martes, 21 de febrero de 2012

Tips to optimize SharePoint performance

Les dejo algunos tips para optimizar la performance. Podrán extender la lectura en las fuentes de los posts:

Tip 1: Separate user and database traffic

But SharePoint places a tremendous amount of demand on SQL -- each request for a page can result in numerous calls to the database, not to mention service jobs, search indexing and other operations.

Tip 2: Isolate search indexing

In order to prevent search and user traffic from conflicting, an additional server may be added to the farm, which is dedicated solely to servicing search queries (in smaller environments, the index server may also serve this function). The farm administrator would then configure the search service to perform crawls only against this dedicated server. This configuration may reduce traffic to the Web front-end servers by as much as 70% during index operations.

Tip 3: Adjust SQL parameters

One quick way to avoid future headaches is to provision the major SharePoint databases on separate physical disks (or LUNs if a storage-area network is involved). This means one set of disks for search databases, one for temporary databases and still another for content databases. Additional consideration should be given to isolating the log files (*.ldf).

Another technique is to proactively manage the size and growth of individual databases. By default, SQL grows database files in small increments, either 1MB at a time or as a fixed percentage of database size (usually 10%). These settings can cause SQL to waste cycles constantly expanding databases, and prevents further data from being written while the databases are expanding. An alternative approach is to pre-size the databases up to the maximum recommended size (100GB) if space is available and set auto growth to a fixed size (e.g. 10MB or 20MB).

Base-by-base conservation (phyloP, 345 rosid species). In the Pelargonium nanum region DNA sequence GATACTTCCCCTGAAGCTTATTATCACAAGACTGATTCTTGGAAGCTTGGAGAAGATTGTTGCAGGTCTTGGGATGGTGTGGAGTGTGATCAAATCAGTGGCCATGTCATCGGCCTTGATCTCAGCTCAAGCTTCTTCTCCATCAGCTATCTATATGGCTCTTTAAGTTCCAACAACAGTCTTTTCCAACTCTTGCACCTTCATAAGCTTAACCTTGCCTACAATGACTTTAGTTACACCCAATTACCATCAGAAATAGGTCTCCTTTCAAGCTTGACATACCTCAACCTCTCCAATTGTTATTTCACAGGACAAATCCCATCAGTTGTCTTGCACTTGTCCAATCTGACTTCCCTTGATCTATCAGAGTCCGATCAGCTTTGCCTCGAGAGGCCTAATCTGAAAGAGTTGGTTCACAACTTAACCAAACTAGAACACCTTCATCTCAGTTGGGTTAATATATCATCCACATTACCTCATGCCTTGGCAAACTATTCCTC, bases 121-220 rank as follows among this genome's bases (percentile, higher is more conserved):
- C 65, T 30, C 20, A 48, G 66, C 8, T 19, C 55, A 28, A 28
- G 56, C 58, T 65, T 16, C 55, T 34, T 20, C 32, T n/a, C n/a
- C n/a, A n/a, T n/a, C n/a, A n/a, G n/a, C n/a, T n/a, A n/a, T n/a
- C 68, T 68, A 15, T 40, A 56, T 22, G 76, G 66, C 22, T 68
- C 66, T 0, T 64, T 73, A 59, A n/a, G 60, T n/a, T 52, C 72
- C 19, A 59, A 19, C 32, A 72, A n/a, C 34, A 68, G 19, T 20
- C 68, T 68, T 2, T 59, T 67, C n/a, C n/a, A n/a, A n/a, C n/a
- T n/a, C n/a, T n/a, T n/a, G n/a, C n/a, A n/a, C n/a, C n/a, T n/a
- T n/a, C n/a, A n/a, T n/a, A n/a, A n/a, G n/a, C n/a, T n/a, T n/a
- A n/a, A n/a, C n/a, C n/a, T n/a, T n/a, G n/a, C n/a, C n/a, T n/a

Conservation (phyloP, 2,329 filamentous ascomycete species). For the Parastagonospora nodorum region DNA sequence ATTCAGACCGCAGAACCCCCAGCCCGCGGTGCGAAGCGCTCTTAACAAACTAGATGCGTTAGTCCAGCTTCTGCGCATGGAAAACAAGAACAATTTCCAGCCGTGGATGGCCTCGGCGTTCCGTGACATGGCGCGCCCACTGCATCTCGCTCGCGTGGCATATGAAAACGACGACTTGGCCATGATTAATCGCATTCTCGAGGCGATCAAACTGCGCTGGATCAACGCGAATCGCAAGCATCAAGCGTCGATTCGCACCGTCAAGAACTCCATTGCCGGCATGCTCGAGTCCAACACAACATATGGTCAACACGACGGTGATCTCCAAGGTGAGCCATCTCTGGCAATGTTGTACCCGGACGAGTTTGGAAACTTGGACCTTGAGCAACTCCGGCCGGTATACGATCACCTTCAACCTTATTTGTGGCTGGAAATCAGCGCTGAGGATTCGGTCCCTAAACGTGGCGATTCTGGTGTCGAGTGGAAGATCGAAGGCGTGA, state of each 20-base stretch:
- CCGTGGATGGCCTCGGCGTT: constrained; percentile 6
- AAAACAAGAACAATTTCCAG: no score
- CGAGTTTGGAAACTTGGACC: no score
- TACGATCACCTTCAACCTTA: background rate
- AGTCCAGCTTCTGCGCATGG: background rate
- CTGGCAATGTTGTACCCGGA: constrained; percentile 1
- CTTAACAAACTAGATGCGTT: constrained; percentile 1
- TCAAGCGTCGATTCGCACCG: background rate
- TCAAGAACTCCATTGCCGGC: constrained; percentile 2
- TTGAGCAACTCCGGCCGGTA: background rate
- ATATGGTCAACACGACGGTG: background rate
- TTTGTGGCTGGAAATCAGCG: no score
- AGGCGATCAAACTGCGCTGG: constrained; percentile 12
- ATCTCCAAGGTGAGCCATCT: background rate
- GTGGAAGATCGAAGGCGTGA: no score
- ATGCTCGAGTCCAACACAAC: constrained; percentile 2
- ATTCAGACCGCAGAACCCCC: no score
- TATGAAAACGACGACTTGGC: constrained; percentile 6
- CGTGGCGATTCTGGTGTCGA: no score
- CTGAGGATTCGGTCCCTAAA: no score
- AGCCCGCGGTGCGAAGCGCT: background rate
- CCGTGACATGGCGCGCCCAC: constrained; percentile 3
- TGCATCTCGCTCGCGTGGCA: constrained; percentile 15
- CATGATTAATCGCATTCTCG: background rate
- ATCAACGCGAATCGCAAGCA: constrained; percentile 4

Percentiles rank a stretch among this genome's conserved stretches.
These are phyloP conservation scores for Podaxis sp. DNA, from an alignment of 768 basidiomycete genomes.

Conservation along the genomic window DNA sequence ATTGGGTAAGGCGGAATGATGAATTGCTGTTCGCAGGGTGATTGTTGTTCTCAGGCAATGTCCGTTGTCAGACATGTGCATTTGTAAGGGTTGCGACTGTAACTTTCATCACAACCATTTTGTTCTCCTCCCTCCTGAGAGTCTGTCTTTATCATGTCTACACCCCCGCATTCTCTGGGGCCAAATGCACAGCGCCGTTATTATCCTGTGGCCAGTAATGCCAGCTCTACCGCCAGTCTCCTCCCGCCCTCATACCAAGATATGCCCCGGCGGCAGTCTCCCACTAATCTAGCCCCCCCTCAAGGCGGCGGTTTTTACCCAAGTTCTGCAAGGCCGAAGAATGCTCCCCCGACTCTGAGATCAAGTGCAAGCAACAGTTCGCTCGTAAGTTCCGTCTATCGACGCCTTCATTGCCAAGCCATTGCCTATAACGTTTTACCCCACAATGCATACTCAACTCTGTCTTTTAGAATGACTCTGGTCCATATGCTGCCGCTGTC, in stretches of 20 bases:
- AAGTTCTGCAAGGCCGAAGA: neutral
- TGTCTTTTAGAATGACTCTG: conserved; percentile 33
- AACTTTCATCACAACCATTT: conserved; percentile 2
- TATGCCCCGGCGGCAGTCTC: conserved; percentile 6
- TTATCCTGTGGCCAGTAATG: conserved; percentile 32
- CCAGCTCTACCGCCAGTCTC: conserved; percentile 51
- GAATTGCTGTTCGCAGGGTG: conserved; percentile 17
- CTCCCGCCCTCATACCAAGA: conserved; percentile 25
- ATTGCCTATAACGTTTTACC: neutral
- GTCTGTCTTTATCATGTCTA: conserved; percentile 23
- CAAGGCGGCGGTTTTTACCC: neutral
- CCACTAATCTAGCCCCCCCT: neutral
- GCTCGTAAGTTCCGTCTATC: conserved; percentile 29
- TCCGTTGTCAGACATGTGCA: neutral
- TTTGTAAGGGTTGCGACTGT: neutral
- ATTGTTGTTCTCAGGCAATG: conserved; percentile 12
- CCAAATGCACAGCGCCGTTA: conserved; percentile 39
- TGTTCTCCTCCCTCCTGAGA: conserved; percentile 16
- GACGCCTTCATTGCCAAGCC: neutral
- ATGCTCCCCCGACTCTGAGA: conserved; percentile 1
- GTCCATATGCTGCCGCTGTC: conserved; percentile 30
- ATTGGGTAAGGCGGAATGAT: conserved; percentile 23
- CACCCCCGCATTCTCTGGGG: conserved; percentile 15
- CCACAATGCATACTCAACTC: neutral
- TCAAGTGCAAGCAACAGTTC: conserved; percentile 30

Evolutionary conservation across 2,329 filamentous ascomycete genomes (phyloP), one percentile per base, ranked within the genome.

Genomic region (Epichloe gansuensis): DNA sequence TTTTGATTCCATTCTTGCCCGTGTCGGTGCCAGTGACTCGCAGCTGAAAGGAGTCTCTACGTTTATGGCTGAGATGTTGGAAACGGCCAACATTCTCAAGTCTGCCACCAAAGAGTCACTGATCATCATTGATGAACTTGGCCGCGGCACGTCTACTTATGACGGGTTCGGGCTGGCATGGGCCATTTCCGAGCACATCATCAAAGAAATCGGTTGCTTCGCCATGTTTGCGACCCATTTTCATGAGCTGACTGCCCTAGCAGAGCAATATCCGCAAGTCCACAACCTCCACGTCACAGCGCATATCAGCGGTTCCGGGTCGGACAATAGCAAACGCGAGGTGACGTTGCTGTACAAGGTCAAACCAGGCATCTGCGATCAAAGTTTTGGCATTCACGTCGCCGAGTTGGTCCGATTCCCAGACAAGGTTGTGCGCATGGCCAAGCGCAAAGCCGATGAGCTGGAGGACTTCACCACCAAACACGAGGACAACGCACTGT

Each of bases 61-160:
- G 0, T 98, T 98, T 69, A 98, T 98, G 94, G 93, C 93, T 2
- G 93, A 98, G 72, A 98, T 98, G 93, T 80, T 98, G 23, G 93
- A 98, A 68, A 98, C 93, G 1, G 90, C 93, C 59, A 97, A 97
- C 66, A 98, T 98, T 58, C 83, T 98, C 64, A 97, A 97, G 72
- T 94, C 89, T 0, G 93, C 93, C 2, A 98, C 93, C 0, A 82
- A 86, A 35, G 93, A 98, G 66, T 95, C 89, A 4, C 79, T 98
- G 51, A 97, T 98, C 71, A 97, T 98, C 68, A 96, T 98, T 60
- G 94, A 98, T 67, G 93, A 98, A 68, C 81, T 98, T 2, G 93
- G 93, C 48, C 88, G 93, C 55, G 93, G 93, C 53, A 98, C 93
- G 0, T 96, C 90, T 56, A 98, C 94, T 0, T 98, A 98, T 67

Tip 4: Defragment database indexes

SQL Server maintains its own set of indexes for data stored in various databases in order to improve query efficiency and read operations. Just as with files stored on disk, these indexes can become fragmented. It is important to plan for regular maintenance operations, which includes index defragmentation

Tip 5: Distribute user data across multiple content databases

Site collection with thousands of subsites is storing the bulk of the user data from every list in every site in a single table in SQL.

This can lead to delays as SQL must recursively execute queries over one potentially very large dataset. One way to reduce the workload is to manage the mapping of site collections to content databases.

Tip 6: Minimize page size


Tip 7: Configure IIS compression

SharePoint content consists of two primary sources -- static files resident in the SharePoint root directories (C:\Program Files\Common Files\Microsoft Shared\12 for 2007 and \14 for 2010) and dynamic data stored in the content. At runtime, SharePoint merges the page contents from both sources then transmits them inside an HTTP response to the requesting user. Internet Information Server (IIS) versions 6 and 7 both contain various mechanisms for reducing the payload of HTTP responses prior to transmitting them across the network. Adjusting these settings can reduce the size of the data transmitted to the client, resulting in shorter load times and faster page rendering.

Tip 8: Take advantage of caching

Much of the content requested by users can be cached in memory, including list items, documents, query results and Web parts.the SharePoint Object Cache can significantly improve the execution time for resource-intensive components, such as the Content Query Web Part. For example, large objects that are requested frequently, such as images and files, can also be cached on disk for each Web application to improve page delivery times.

Tip 9: Manage page customizations

When customization occurs with Sharepoint Designer, the entire page content, including the markup and inline code, is stored in the database and must be retrieved each time the page is requested. This introduces relatively little additional overhead on a page-by-page basis, but in larger environments with hundreds or even thousands of pages, all that back-and-forth to the database can add up to significant performance degradation.



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